I think we are doing a great job here with our players in New York. At Christopher Morley, we have arguably one of the best 16 & Under boys in the country and another who earned bronze in last year’s B14s Junior Orange Bowl. There is a reason behind the USTA Eastern Section getting a lot of  National Junior Endorsement spots, as we have proven to produce high-quality juniors that get results.

Vinicius Carmo: The Eastern Section is one of the strongest Sections in the country. There is enough competition and we have good academies with schools in the Eastern Section. The academy schools, in general, are also better up north. I don't advise anyone to leave home and their parents at an early age if you can find a good tennis academy and school close by. Of course, if you don't have a good school or academy around, you have to leave and find what fits the best. Also, people say all of the time that the weather is better for tennis in Florida. Do you know how many days of practice you miss because of rain? Also, your practice is much shorter when dealing with humidity and warmer temperatures.

Kat Sorokko: Stay close to your family and train full-time in New York! There are many amazing academies right here in the Tri-State area. In fact, that is one of the main reasons I joined John McEnroe Tennis Academy and have been there for five years. JMTA offers the same high-intensity training and high level of players as the top academies in Florida and California. I think the idea of going to warmer weather to train is outdated. Nowadays, you are seeing the top players coming from the East Coast, and even our own Eastern Section. I think that the talented and devoted coaches we have here in the Northeastern United States is a big reason you are seeing such success from our players.


What effect do you think the recent success of the American women at the U.S. Open will have on American tennis?

Lisa Dodson:
Hopefully, this success will inspire more coaches to teach women a varied and effective game, rather than just standing them on the baseline to see who can hit better groundstrokes. The rest of the world has been working on this for ages. The current top women are serving more effectively and have more variety, along with power and speed from the baseline. They are being encouraged to use their athleticism, speed and smarts to play a more well-rounded game. As it should be.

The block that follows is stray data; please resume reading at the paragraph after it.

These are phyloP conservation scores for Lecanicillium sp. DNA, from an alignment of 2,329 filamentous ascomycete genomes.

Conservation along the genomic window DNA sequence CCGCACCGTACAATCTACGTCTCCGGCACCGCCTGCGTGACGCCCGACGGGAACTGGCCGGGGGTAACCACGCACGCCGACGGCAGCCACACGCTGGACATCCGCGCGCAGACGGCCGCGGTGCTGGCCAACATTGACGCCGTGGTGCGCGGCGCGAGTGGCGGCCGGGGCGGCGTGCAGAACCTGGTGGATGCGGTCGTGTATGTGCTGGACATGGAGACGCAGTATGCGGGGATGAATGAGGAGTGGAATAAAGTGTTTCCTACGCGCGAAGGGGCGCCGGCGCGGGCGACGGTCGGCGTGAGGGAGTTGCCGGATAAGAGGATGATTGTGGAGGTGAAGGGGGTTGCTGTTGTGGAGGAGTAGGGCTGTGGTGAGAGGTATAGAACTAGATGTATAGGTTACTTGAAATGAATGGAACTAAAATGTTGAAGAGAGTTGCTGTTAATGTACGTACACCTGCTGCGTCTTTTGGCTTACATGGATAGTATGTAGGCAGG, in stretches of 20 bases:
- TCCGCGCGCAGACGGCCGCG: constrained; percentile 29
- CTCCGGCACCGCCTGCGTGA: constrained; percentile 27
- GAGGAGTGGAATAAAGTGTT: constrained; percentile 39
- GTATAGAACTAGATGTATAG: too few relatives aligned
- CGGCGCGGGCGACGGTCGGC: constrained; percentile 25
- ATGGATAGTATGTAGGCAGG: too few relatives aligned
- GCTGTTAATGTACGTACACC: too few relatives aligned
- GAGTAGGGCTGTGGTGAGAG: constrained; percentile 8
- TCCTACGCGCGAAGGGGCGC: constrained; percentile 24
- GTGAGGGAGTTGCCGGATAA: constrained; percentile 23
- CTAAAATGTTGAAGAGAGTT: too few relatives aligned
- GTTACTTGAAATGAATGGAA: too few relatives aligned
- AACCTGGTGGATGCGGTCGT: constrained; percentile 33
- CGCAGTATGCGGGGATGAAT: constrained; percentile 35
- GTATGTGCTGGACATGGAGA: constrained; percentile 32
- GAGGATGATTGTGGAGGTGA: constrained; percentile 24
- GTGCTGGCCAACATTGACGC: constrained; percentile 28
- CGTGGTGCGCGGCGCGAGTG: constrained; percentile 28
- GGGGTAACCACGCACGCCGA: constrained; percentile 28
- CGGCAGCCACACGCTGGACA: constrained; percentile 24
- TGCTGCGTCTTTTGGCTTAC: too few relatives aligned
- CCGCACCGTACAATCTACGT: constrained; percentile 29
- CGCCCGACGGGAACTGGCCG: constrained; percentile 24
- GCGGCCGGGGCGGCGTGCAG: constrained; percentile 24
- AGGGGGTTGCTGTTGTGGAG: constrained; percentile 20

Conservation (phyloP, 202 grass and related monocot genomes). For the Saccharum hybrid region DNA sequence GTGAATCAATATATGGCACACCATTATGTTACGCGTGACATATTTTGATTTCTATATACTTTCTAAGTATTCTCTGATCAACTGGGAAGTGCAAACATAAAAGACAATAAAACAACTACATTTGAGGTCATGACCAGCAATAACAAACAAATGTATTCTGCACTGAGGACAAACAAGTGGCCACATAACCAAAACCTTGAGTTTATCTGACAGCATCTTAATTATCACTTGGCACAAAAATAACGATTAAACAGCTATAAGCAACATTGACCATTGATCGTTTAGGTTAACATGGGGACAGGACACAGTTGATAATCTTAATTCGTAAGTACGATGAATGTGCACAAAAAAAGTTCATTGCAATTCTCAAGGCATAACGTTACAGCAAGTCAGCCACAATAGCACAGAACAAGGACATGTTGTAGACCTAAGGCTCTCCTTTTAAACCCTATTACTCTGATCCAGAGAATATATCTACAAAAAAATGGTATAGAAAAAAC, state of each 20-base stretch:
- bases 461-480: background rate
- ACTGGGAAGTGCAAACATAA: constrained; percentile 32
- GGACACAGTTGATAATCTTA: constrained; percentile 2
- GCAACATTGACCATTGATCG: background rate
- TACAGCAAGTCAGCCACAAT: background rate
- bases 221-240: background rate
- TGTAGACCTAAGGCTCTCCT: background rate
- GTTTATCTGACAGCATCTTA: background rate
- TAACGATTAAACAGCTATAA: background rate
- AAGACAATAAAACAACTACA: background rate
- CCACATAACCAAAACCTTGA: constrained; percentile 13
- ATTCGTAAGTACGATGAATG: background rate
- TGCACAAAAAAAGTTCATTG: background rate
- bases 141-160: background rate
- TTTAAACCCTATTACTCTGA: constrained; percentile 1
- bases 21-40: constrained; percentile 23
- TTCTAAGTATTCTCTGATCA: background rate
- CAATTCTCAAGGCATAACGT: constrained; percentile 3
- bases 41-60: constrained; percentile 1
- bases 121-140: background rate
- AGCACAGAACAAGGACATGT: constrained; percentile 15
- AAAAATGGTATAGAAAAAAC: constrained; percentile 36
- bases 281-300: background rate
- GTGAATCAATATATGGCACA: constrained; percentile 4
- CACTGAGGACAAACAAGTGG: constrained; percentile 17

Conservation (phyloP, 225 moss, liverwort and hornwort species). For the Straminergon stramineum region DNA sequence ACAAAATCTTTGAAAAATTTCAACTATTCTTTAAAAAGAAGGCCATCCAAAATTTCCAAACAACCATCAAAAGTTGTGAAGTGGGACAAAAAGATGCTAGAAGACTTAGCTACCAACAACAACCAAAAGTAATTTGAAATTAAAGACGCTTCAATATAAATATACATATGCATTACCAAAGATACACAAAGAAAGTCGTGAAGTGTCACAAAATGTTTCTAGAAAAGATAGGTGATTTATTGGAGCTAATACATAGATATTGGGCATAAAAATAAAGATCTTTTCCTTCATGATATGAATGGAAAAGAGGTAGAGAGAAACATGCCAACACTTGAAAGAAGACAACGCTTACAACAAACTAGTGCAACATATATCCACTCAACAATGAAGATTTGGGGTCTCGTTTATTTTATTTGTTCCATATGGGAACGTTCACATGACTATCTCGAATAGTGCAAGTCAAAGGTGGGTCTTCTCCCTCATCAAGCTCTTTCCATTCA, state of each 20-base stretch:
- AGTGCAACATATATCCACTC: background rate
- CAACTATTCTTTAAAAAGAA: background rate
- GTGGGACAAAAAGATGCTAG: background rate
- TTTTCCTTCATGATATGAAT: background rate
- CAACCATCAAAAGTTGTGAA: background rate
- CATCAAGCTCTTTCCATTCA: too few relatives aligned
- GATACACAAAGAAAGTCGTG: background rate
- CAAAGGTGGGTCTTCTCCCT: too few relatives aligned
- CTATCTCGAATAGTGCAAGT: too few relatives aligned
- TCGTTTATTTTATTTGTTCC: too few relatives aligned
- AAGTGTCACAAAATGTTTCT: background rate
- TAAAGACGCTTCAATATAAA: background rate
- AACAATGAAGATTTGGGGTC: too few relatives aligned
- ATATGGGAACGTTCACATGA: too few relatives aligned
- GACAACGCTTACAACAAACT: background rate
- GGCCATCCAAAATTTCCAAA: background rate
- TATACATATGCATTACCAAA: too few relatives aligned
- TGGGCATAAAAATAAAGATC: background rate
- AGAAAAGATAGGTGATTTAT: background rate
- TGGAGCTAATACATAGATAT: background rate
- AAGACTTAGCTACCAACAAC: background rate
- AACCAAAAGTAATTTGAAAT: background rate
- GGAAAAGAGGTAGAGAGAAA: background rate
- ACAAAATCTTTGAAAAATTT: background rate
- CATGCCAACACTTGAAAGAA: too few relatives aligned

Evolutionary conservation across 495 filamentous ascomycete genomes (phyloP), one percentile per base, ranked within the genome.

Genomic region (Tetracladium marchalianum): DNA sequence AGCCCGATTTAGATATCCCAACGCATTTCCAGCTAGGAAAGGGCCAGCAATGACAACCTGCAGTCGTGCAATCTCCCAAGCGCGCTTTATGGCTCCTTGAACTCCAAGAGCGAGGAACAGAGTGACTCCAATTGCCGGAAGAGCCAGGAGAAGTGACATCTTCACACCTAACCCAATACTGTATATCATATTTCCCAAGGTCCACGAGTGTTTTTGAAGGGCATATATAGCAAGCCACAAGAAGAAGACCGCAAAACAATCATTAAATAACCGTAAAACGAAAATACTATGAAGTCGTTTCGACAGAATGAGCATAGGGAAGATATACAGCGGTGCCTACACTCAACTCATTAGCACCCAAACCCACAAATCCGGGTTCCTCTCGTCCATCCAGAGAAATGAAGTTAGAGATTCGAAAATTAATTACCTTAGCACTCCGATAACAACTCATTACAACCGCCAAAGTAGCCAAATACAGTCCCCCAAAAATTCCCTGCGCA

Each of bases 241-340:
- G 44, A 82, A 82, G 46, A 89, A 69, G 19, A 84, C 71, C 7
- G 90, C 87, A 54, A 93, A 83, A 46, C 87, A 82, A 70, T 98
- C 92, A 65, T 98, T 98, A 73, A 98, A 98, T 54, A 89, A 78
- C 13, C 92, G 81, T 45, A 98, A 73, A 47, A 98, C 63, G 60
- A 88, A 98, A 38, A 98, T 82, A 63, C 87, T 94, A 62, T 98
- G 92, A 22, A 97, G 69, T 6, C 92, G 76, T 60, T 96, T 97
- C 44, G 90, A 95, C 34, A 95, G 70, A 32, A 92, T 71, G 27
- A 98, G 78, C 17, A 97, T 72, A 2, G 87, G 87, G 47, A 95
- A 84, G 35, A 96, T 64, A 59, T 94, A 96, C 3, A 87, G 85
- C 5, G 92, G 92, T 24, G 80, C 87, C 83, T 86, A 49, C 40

Ed Krass: The recent success of our American women at the U.S. Open was very inspiring to see! I think that these amazing results show our American women (and men) that if a player has great motivation, talent and opportunity, that the sky could be the limit! Any time an American player wins a Grand Slam, it’s reassuring to know that our country's top players are truly the best in the world!

David Nisenson: I think it will have a huge positive effect. I thought the all-American semifinals were extremely exciting for U.S. tennis. I expect that watching those four American women have such success will continue to groom the sport in this country.

Butch Seewagen: I think the success of American women can only help motivate many young players to be just like them. Every youngster has someone they look up to for inspiration. A surplus of great American women tennis stars can only excite many more to be great, as well.


The USTA has officially launched its Net Generation initiative. What would you like to see from it to help grow and mold the next generation of tennis players in our area?

Steve Kaplan:
Let's face it … initiatives have come and gone, and most have failed. I hope Net Generation is able to unify the tennis brand in a comprehensive and user-friendly approach to appeal to the next generation of tennis participants. It's a clever name and an ambitious marketing idea, but its success will be the result of execution and support given to this program. Many previous attempts at unifying and promoting the brand have been stalled by an overly bureaucratic and disconnected program rollout. I hope that this program will avoid pitfalls like a narrow and unrealistic agenda, as well as an unwillingness to adapt that were some of the causes of previously-failed initiatives.